the tale about a desk
Poet was created by a simple need: the need of a desk. At that time, I had put my studies at the school of architecture on hold to improve my skills as a joiner at the school for joiners in Copenhagen.
The combination of that need and my situation made it so that I was able to put all my time and energy in the making of a good desk. One of my primary wishes with the desk was to play with the construction. In a previous project, I focused on the use of wedges as a constructive principle and this was something I wished to do again. The wedges give you the opportunity of making a sturdy construction without the use of nails, screws, or glue. Wedges also give you the option of disassembling the table which is something I really like; the fact that you can disassemble the different elements of the design. I loved playing with Lego’s as a child and the fascination of the assembly process seemed to stick.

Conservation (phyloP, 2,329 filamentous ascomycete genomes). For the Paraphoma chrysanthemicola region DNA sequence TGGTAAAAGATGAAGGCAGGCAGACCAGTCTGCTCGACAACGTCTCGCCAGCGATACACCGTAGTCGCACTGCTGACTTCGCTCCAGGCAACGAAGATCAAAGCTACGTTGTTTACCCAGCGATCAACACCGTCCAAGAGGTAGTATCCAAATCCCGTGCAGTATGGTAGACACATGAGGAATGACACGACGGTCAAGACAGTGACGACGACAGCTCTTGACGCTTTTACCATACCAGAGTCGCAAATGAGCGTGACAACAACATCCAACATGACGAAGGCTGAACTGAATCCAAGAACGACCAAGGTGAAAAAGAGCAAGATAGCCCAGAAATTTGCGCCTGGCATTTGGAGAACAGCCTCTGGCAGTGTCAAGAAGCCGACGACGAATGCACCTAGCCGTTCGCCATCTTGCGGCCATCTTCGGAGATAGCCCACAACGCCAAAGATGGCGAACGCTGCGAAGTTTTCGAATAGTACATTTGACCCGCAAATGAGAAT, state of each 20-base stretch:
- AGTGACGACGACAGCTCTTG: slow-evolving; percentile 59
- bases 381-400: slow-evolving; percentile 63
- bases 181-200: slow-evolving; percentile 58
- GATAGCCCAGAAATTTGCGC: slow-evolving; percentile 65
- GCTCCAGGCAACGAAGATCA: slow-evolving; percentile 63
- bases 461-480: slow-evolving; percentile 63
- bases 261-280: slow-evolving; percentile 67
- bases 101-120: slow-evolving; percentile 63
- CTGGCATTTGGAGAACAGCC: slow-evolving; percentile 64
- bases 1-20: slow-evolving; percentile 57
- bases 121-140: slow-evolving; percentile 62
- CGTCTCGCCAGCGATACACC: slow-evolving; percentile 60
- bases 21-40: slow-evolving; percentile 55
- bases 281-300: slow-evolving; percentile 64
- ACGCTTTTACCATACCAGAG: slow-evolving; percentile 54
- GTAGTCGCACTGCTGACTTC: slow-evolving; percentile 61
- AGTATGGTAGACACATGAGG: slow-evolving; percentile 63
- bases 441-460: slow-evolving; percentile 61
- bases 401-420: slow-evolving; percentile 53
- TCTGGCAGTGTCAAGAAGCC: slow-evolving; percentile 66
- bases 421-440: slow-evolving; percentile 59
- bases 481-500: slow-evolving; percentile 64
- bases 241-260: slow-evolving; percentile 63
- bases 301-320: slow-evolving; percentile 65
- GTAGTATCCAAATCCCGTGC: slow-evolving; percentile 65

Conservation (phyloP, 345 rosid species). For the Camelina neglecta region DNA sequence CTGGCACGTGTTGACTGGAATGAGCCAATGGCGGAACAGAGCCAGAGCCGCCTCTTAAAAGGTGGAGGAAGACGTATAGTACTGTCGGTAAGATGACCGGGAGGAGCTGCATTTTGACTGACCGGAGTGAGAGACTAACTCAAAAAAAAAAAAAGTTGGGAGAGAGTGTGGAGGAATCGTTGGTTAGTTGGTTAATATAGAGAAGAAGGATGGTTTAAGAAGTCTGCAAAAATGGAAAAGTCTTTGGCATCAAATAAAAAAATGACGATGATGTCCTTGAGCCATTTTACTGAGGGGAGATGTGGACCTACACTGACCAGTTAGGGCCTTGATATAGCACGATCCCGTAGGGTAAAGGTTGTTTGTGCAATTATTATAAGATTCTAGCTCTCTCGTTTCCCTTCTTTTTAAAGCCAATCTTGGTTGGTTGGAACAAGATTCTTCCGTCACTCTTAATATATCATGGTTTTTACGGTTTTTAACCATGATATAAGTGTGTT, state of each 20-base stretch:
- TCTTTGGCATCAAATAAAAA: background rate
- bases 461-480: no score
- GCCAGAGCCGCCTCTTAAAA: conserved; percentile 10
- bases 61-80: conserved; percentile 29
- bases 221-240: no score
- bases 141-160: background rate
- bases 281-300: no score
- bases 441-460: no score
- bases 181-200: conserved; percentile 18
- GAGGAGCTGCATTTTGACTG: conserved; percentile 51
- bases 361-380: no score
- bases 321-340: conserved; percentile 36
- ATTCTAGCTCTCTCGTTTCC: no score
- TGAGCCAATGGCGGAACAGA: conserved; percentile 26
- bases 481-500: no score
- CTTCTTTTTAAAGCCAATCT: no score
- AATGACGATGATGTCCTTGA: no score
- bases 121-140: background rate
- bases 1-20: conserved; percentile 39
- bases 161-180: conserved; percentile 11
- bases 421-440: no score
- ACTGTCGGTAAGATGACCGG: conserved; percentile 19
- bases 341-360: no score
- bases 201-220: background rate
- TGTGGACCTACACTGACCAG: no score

My design process can be hard to describe in words, as it is never the same and I have not yet been able to systemize it. Often it starts with a simple need – a personal need as with the desk where I needed a place to sit and work. Sometimes it comes from an irritation or a wonder; I think the inspiration should come to you instead of forcing it. For a long time, I have tried to plan my process and work as it in many ways would be more efficient and rational but it seems to be impossible.
I would describe Poet as an archetype. I think of a design archetype to be a piece where construction, function, and the aesthetics emerge. Alongside all of these previous things, Poet was made in a completely analog way where the craftsmanship was in focus.
– Martin D. Christensen